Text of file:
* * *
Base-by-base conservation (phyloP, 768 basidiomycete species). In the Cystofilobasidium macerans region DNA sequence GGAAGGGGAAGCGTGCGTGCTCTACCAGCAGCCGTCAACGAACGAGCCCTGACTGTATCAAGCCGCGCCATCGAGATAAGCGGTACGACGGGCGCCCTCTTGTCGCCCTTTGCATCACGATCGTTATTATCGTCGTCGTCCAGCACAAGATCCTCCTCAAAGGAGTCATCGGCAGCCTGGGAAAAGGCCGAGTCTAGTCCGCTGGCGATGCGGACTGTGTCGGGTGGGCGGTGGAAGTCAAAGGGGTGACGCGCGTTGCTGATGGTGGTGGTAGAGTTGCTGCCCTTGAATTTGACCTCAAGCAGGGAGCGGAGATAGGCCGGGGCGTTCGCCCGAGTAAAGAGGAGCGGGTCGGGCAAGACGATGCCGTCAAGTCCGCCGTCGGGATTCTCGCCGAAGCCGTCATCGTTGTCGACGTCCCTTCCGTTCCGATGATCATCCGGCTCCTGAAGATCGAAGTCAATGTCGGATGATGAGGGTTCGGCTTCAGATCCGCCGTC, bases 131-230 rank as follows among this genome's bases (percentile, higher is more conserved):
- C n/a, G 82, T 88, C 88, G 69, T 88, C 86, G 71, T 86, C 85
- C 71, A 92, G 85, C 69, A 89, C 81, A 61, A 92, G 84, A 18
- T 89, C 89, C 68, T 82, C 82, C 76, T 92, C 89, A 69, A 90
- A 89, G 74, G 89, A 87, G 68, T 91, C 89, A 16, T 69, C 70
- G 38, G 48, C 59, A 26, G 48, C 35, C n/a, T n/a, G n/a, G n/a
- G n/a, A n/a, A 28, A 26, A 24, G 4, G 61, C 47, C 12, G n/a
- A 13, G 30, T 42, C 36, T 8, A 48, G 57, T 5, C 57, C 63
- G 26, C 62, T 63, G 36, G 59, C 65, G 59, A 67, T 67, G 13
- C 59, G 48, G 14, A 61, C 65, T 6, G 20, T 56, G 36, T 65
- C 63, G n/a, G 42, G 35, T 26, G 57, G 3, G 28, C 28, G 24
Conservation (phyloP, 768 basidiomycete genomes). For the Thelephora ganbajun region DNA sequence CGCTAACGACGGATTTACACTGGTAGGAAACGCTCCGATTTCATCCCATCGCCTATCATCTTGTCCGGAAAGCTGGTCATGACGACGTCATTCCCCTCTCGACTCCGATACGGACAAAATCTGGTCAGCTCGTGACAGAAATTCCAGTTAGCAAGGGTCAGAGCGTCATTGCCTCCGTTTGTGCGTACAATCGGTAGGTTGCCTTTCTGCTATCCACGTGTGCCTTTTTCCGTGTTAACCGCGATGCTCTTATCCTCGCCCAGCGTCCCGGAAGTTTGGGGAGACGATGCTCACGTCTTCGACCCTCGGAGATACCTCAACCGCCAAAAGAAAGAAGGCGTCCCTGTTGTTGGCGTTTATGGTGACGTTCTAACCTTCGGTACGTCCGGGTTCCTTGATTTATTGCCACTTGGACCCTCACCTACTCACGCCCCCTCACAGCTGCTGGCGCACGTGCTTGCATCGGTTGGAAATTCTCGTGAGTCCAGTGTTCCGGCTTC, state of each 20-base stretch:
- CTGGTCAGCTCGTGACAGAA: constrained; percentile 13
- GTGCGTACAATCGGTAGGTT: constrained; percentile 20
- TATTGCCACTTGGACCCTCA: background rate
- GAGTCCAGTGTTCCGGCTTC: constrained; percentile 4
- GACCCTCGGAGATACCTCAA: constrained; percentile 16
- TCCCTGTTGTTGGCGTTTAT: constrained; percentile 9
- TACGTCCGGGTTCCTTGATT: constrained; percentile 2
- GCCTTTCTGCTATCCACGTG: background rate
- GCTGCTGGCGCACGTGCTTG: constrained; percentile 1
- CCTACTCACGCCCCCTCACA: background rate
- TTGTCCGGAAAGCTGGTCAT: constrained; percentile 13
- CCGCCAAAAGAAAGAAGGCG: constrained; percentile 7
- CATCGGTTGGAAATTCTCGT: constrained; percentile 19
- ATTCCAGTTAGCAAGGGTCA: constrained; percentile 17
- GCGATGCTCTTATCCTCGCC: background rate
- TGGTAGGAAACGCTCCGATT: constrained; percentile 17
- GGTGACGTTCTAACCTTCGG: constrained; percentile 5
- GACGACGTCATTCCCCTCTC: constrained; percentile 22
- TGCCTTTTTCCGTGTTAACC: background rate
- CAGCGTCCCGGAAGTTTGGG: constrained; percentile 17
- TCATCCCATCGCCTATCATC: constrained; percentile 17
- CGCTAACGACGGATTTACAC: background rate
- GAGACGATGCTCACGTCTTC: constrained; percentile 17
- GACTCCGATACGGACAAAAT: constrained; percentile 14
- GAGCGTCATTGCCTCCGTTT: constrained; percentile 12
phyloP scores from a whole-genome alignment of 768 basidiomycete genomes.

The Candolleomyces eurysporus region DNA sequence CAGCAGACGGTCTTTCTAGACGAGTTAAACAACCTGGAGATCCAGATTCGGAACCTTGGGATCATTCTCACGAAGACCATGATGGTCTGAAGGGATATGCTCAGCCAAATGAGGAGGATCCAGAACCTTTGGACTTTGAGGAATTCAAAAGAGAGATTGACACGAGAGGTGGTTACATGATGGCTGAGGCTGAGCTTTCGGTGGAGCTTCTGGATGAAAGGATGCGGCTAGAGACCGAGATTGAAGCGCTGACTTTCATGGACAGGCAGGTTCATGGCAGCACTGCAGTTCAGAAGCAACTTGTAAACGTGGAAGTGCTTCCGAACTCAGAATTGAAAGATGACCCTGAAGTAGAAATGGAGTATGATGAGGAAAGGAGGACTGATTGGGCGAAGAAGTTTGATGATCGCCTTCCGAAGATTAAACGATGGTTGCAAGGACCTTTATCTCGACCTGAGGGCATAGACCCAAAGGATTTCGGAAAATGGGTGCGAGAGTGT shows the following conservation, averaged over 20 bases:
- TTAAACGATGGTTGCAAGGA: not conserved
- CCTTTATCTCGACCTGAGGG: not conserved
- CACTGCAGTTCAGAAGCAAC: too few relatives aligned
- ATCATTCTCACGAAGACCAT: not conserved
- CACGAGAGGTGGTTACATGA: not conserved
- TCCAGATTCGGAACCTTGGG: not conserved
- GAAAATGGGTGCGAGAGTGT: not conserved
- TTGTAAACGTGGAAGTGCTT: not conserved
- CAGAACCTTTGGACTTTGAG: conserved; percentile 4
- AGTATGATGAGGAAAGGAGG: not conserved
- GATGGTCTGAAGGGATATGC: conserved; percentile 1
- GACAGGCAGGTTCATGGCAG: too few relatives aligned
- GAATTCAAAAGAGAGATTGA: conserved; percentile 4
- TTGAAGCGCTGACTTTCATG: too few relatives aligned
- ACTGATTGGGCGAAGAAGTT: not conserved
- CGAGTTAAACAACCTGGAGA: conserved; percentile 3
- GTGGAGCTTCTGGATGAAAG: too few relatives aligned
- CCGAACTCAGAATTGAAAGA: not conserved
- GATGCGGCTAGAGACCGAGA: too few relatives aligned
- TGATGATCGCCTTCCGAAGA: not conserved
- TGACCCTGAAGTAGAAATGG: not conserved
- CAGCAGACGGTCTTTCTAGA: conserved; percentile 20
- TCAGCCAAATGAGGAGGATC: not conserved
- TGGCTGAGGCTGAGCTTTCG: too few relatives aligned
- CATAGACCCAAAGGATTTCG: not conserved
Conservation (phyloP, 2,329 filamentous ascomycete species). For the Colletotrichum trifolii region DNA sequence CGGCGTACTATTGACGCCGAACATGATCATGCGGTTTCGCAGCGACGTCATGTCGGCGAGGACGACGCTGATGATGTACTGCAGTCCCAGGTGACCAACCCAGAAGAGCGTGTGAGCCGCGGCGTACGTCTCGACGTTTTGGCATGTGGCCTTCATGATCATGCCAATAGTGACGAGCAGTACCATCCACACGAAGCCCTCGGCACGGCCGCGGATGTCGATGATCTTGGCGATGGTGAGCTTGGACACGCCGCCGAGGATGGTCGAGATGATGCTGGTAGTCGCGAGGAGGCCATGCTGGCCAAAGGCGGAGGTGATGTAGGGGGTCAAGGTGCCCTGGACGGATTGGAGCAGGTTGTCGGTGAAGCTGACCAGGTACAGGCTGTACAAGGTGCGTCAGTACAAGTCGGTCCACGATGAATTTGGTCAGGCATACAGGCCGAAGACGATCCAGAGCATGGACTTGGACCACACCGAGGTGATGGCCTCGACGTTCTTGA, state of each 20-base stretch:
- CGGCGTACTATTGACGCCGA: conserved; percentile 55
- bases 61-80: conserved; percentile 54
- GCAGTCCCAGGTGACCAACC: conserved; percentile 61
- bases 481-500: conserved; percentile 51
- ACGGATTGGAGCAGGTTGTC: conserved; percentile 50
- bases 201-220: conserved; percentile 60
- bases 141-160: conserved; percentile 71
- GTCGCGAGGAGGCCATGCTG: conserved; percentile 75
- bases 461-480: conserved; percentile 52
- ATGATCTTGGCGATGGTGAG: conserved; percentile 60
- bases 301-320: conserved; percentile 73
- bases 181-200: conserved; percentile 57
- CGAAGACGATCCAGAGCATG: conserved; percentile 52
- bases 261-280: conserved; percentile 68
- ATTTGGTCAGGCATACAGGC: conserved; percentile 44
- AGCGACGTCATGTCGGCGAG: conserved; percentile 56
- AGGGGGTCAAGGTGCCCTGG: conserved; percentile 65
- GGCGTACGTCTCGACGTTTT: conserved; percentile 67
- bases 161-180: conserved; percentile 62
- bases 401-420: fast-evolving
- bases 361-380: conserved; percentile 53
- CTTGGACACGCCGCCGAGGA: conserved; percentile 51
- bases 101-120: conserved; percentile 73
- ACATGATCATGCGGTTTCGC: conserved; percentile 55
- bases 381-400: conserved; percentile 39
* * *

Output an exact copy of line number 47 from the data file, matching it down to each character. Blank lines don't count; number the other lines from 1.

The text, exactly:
- TTGTAAACGTGGAAGTGCTT: not conserved